I cherish Sunday afternoon naps. That is why I felt terrible interrupting John Raux’s Sunday afternoon nap when I called him on his cell phone.
Of all the ways to be startled into consciousness from a slumbering bliss, a cell phone ring has got to be one of the worst. John didn’t mind. He was polite and cheerful as usual. “I was sleeping on the side of the road,” he said to me laughing. Evidently he felt tired, saw an inviting patch of grass, and that was that. This is one of the many reasons I love John. He does things that many people only ever talk about or think about, but never actually do. He loves life and revels in it, smiling the whole way through.
One of the things John has done that other people only dream about (besides napping on the side of the road) is taking a life altering journey through the mountains, on foot. In the summer of 2007, from May to the beginning of October, John was not sitting in an office cubicle staring at a computer screen everyday, under fluorescent lighting. No, he was breathing in the fresh mountain air of the Sierra Nevada, feeling the warmth of the sun, and sleeping under the starry sky of the wild. John hiked most of the Pacific Crest Trail and was stopped just 50 miles short of the Canadian border by a snow blizzard. “I didn’t actually think I was going to die, but I was certainly uncomfortable,” John said as he recounted his experience to me.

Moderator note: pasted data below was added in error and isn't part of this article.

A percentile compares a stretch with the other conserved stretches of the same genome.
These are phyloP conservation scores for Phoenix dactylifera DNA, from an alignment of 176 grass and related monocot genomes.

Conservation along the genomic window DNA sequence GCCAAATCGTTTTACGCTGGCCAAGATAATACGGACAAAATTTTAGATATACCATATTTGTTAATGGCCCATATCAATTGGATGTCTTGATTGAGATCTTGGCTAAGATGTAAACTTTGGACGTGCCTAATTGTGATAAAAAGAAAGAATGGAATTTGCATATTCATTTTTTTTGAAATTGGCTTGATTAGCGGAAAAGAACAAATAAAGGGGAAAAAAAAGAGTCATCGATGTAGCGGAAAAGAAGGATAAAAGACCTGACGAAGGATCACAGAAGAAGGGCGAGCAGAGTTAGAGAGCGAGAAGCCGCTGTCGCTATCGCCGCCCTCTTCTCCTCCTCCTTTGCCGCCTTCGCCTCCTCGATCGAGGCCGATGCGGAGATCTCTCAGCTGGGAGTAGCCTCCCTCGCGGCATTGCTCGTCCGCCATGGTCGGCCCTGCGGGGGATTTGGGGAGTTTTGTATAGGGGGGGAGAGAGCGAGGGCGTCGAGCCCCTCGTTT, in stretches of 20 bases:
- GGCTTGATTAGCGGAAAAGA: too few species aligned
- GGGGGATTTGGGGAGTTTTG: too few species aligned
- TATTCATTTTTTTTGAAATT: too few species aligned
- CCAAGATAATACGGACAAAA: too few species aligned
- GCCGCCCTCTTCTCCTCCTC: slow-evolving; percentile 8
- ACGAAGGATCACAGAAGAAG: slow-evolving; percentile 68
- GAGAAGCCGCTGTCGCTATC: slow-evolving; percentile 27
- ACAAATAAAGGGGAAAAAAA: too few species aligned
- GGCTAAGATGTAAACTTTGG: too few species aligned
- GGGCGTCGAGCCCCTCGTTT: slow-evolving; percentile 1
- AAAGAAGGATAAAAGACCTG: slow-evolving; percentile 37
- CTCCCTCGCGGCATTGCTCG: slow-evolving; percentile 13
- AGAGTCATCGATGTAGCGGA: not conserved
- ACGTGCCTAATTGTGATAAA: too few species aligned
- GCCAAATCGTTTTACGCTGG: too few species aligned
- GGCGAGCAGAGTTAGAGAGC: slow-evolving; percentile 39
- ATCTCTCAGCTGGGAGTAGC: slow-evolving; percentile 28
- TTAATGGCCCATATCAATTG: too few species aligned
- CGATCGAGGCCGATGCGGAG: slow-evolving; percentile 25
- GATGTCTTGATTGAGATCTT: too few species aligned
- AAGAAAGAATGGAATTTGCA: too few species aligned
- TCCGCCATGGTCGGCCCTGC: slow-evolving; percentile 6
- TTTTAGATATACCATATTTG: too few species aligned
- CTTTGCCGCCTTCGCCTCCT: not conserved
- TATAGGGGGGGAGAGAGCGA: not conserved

Perhaps the strangest part of his journey was the flight he took from Seattle to Los Angeles after being snowed out of the remainder of his hike. “I looked out the window of the plane and realized we were flying over exactly the same route I had just hiked. I could look down and see where I had been. What took me more than five months to hike on foot took about three hours by plane. It gave me a really strange sense of time. It felt very surreal.”
John has spent the months since he got back processing his experiences through his art. “My paintings are not merely abstract art that each person can see something different in; like looking at clouds. They are an actual map of my inner processes; the lines and forms of my thoughts and feelings.” His processing has produced a series of paintings and poetry. He calls the series “Meandering Conclusions.”
Since the writing of this article, John as traveled to Nepal and back. Watch his website here for updates on new artwork.